And Matt, well, he's only 16. I ask about the girls, but he shrugs off the conversation as if it were far too personal a subject to discuss with one's mother. As if I had asked about his personal grooming habits. And then, sometimes, he'll launch into a story about someone he likes, or he'll go out of his way to introduce me to the latest girl; last summer he fell in love for the first time and shared more than he ever has. As soon as it ended, though (like a bomb going off in the backyard, by the way) he stopped talking to me. I wasn't privy to the whole emotional component of the break-up, which made me sad, but it is what it is. It's most likely he'll turn up married one day, having eloped to Costa Rica or something, saying his vows while hanging from a zip line. Or, there's always the Reverse Process of Grandparenting - you know, where the baby comes before the marriage. Or instead of the marriage. That's kind of a distinct possibility with this kid.

And as for Jack, well, of course he's only in 5th grade. Why would I even be thinking of pressuring him? I'm not. In fact, I don't even give much thought to whether or not he'll get married or give me grandkids; I know he will. I have his wife picked out already.

Actually, I have a couple picked out. I don't mean I want him to be a polygamist, I just want him to have choices. There's Janey, the girl next door. They've been friends since the day Jack was born, when Janey was just over a year old. To this day, they call each other "BFF" and, however in denial this may be on my part, still have sleepovers on occasion. They can spend hours on end together, doing boy things, or girl things, or gender- neutral things, it doesn't matter to them. Janey's mom and I have pictures of the two of them from day one until now; we (I) plan to make a great slideshow for the wedding.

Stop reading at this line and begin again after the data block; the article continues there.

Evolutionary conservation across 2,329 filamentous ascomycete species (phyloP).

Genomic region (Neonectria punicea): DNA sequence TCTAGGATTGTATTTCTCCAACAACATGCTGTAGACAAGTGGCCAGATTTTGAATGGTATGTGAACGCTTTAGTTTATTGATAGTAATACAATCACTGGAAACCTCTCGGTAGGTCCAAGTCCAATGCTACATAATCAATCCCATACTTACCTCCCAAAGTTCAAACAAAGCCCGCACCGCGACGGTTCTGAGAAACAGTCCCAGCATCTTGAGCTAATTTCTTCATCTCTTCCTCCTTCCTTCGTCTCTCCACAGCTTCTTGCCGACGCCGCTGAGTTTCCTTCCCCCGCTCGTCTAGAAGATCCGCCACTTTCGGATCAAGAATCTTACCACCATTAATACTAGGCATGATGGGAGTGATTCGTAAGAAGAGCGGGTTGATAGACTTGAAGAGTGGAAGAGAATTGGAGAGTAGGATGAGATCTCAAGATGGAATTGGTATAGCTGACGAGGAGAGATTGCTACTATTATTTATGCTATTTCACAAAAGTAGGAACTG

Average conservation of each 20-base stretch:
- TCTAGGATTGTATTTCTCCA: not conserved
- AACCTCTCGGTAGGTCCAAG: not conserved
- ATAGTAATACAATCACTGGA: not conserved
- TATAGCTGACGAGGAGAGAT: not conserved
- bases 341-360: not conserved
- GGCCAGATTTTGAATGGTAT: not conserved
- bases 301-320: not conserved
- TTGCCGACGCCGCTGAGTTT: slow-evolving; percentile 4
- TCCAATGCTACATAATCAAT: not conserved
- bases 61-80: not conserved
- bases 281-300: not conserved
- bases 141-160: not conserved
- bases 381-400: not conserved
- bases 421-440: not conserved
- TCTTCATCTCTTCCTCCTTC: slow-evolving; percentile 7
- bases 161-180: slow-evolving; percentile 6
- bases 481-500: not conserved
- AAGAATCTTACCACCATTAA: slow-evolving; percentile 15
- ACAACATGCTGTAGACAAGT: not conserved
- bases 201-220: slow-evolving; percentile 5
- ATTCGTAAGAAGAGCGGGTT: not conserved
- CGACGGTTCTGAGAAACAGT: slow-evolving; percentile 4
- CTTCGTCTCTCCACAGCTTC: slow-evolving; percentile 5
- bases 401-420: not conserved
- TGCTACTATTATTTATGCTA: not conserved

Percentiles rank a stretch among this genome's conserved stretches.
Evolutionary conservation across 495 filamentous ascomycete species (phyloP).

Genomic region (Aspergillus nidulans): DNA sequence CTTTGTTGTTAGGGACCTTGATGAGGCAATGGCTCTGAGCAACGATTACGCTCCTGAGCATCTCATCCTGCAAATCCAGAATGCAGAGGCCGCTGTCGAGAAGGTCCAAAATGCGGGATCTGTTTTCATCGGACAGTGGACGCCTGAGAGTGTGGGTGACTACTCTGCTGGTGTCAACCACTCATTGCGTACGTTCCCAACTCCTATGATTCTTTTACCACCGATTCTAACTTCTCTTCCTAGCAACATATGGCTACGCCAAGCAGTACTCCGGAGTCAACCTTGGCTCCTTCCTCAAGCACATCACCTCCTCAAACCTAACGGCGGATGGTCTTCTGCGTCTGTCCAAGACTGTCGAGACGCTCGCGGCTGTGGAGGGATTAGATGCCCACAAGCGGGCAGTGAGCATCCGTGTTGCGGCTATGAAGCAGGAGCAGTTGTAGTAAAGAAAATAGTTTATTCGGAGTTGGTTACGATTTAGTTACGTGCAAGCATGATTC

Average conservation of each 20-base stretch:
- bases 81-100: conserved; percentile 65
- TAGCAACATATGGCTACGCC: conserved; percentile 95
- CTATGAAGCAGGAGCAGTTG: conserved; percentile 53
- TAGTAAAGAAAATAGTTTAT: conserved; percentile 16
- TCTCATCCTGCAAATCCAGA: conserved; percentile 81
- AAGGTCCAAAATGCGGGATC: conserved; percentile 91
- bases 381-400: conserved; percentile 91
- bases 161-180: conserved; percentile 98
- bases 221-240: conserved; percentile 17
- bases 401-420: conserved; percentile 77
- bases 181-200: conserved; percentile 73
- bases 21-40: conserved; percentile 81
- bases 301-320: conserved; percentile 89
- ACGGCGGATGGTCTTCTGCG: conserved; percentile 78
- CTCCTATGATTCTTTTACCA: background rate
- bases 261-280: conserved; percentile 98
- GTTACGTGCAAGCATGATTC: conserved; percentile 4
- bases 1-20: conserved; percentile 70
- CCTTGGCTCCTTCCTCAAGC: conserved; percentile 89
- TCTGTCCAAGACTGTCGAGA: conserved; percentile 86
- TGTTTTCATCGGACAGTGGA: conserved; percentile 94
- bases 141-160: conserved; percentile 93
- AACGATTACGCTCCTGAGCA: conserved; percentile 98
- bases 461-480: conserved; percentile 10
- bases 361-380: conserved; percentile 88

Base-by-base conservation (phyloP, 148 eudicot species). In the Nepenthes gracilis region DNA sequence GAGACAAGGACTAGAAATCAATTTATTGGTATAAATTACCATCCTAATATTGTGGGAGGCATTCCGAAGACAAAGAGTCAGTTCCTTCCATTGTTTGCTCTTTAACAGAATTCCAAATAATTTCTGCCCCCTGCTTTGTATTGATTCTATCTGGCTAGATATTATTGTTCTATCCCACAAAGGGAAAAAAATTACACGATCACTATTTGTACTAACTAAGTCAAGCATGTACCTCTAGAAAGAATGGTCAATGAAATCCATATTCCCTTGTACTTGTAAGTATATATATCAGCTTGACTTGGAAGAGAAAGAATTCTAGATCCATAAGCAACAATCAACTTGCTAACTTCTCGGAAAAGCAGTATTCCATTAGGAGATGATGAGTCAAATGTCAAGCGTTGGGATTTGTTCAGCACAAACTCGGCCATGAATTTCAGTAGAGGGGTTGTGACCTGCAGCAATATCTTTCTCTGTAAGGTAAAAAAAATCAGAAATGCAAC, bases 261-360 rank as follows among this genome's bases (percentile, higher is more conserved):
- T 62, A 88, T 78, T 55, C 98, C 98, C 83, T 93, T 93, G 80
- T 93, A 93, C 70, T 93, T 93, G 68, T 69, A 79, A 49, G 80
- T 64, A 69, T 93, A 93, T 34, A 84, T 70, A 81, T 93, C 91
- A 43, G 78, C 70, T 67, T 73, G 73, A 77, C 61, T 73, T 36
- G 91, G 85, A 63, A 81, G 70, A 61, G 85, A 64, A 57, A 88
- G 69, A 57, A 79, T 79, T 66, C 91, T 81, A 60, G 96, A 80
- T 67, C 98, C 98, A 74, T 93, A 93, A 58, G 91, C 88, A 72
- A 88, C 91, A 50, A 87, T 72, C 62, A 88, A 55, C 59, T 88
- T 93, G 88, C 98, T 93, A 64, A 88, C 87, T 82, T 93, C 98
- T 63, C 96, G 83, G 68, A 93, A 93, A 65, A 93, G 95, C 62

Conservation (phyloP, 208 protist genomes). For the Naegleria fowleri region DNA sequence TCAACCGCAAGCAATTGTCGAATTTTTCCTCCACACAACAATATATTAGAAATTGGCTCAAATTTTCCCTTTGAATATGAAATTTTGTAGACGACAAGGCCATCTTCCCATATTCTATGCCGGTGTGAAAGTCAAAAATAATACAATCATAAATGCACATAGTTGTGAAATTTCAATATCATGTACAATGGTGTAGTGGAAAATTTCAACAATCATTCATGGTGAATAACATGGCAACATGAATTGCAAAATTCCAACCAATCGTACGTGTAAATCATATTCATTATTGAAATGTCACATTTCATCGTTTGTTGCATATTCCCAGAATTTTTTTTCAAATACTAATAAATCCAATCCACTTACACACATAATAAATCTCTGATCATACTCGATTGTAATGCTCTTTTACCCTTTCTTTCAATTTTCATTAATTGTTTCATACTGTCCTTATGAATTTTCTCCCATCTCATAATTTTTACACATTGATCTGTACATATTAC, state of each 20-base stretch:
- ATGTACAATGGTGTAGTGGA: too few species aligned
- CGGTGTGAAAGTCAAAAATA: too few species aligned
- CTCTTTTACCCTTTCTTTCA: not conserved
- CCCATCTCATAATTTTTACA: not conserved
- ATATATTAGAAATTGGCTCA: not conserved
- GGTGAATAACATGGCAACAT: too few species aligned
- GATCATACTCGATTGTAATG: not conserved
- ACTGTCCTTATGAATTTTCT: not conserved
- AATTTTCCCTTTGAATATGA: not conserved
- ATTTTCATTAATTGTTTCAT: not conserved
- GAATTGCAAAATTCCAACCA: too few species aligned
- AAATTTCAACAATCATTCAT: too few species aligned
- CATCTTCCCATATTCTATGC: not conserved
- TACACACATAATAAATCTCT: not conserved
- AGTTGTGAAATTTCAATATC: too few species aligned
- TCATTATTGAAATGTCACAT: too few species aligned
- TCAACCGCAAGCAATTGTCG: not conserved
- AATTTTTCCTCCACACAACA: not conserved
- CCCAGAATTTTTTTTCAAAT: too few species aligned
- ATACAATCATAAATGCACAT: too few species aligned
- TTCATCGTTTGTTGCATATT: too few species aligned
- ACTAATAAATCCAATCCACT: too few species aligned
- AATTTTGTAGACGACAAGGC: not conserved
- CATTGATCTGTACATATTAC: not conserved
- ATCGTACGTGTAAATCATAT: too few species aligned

They don't know they're getting married yet, of course. That would be crazy, to put that kind of expectation out there for them. Plus, there's this other girl that I've spotted at school. She's gorgeous - Hispanic, I think. She has jet black hair and deep brown eyes and a dazzling smile; she's also 110% personality and a little bit of trouble. I don't mind that, the trouble part, because I'm pretty sure she won't be the one. I'm just lining her up for the baby-making. Those kids would be stunning. Janey will be a good step mom anyway; she has me for a role model.

But I'm open, you know, to Jack's ideas. Like if he meets other girls in high school, which he might, if Janey lets him. I'm open to him dating and exploring other relationships, in an effort to find his true soul mate, as he grows into adulthood. I am so not going to be that mom who hovers over his love life, wanting to know every detail. I refuse to spend all of my quality time with him, as he gets older, worrying about whether or not he'll get married and have kids.

Which is why I've taken care of it all, already. It'll free me up for the more important stuff later, like wondering if he'll ever move out and into his own place - him, Janey and all the step kids.

January 21, 2009

The Fruits of Our Labor

Ahhhhh.....it's over! It's the end of January; you know what I'm talking about: The Science Project. Good lord, it never seemed like this much work when Matt was younger. But then again, Matt was pretty self-motivated, and Jack is, well, not. It's not entirely his fault, though, I must admit, that we basically started and finished the project the night before it was due. For one, that's how I operated all through school, so if I'm his role model and front-line assistant, he's already screwed.